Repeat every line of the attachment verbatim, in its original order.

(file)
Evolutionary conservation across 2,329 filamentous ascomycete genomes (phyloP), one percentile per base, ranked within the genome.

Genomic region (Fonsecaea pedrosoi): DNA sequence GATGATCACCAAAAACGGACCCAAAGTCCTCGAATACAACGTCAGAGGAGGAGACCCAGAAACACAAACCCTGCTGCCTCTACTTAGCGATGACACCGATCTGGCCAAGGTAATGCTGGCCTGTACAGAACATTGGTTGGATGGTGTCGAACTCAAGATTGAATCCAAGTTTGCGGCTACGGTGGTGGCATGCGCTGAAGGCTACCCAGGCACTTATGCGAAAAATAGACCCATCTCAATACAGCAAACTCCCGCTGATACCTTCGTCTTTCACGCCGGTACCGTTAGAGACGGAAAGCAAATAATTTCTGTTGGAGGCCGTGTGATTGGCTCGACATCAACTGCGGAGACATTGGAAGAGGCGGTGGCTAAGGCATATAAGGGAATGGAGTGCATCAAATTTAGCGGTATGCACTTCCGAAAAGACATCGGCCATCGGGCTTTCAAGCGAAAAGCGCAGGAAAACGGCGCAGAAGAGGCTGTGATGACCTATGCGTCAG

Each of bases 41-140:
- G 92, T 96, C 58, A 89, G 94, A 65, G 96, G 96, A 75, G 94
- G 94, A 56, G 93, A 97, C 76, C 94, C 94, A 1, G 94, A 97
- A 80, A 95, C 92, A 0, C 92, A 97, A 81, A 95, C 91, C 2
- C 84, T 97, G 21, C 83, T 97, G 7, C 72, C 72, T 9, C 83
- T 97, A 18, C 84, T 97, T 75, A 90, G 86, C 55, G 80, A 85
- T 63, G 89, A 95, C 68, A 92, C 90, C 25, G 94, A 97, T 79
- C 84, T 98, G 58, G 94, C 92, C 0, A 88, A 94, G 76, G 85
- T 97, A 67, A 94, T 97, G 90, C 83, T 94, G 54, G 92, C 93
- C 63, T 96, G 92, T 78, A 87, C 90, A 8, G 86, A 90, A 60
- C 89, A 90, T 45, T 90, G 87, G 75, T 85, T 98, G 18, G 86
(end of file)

Evolutionary conservation across 2,329 filamentous ascomycete genomes (phyloP), one percentile per base, ranked within the genome.

Genomic region (Fonsecaea pedrosoi): DNA sequence GATGATCACCAAAAACGGACCCAAAGTCCTCGAATACAACGTCAGAGGAGGAGACCCAGAAACACAAACCCTGCTGCCTCTACTTAGCGATGACACCGATCTGGCCAAGGTAATGCTGGCCTGTACAGAACATTGGTTGGATGGTGTCGAACTCAAGATTGAATCCAAGTTTGCGGCTACGGTGGTGGCATGCGCTGAAGGCTACCCAGGCACTTATGCGAAAAATAGACCCATCTCAATACAGCAAACTCCCGCTGATACCTTCGTCTTTCACGCCGGTACCGTTAGAGACGGAAAGCAAATAATTTCTGTTGGAGGCCGTGTGATTGGCTCGACATCAACTGCGGAGACATTGGAAGAGGCGGTGGCTAAGGCATATAAGGGAATGGAGTGCATCAAATTTAGCGGTATGCACTTCCGAAAAGACATCGGCCATCGGGCTTTCAAGCGAAAAGCGCAGGAAAACGGCGCAGAAGAGGCTGTGATGACCTATGCGTCAG

Each of bases 41-140:
- G 92, T 96, C 58, A 89, G 94, A 65, G 96, G 96, A 75, G 94
- G 94, A 56, G 93, A 97, C 76, C 94, C 94, A 1, G 94, A 97
- A 80, A 95, C 92, A 0, C 92, A 97, A 81, A 95, C 91, C 2
- C 84, T 97, G 21, C 83, T 97, G 7, C 72, C 72, T 9, C 83
- T 97, A 18, C 84, T 97, T 75, A 90, G 86, C 55, G 80, A 85
- T 63, G 89, A 95, C 68, A 92, C 90, C 25, G 94, A 97, T 79
- C 84, T 98, G 58, G 94, C 92, C 0, A 88, A 94, G 76, G 85
- T 97, A 67, A 94, T 97, G 90, C 83, T 94, G 54, G 92, C 93
- C 63, T 96, G 92, T 78, A 87, C 90, A 8, G 86, A 90, A 60
- C 89, A 90, T 45, T 90, G 87, G 75, T 85, T 98, G 18, G 86